I want to believe that making a DAO will solve funding problems but I have no evidence. I do have evidence to the contrary, in several DAO projects that made the assumption that somehow, their failed business model would un-fail if they made it a DAO. Didn’t happen.

Voting isn’t collaboration

As mentioned above, one of the promises of distributed/decentralized governance is that it will help people make good (or at least rational) decisions on common goods. Even if we are just talking about blockchains, the idea of the DAO is to “align incentives”. In some cases, this seems to be happening, at least along the lines of financial interests. However, being given a yes / no vote on proposals is a stunted form of governance.

In fact, voting is pretty much the opposite of collaboration. When someone says “let’s vote on it”, that’s equivalent to saying “let’s stop the conversation and give up on any solutions outside of our current consideration.” Sometimes it is appropriate to vote, when collaboration is truly impossible. But when you start every conversation with “here’s an idea, let’s vote”, it’s inefficient and discourages real conversation and collaboration. And it’s definitely not the way to solve divisive issues or issues where there are bound to be “losers” in the deal.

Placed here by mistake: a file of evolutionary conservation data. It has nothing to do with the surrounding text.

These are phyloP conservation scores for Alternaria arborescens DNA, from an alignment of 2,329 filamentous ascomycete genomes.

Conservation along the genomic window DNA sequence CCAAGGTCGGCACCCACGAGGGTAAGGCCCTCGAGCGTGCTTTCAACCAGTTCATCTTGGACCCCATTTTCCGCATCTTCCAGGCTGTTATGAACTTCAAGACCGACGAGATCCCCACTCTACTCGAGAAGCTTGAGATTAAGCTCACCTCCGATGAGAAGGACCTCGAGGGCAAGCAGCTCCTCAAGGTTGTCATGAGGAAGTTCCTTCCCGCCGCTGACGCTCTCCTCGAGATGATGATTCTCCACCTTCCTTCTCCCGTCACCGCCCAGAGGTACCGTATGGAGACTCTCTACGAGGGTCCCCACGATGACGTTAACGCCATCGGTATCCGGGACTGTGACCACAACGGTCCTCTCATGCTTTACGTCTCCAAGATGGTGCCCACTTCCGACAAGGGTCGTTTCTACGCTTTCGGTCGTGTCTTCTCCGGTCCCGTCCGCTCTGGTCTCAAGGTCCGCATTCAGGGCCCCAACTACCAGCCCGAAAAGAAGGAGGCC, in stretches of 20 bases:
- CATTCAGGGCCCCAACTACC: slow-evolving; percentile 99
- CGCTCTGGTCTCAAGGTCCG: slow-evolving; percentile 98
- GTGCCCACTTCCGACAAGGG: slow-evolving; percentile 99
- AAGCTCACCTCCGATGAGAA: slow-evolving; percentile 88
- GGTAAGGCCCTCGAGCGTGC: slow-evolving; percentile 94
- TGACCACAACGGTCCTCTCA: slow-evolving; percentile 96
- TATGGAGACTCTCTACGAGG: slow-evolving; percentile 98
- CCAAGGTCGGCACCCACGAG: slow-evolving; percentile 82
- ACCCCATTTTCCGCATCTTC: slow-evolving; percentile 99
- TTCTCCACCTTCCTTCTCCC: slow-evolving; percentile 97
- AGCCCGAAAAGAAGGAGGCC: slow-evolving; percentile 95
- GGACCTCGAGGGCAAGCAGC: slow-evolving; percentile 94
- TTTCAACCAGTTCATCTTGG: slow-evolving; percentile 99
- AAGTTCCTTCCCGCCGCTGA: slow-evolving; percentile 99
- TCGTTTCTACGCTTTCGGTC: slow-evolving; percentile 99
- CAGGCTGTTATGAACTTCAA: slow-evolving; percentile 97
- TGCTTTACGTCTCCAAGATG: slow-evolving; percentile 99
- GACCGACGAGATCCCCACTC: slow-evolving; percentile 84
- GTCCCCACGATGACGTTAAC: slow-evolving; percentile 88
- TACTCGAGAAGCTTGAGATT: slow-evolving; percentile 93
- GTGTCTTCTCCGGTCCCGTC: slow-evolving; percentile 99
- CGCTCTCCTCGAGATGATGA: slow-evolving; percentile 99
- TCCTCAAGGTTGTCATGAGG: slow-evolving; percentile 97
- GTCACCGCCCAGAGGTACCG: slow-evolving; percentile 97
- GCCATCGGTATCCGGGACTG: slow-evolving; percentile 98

Reputation is complex

A number of DAOs use “reputation” to weight voting for those who have more interest or reputation in the DAO. This one-dimensional measure of reputation is both superficial and random. Even within a fairly limited decision set, reputation isn’t one thing. Some people are financial experts and others are blockchain experts. Some people may be better proposal-makers but worse at executing proposals.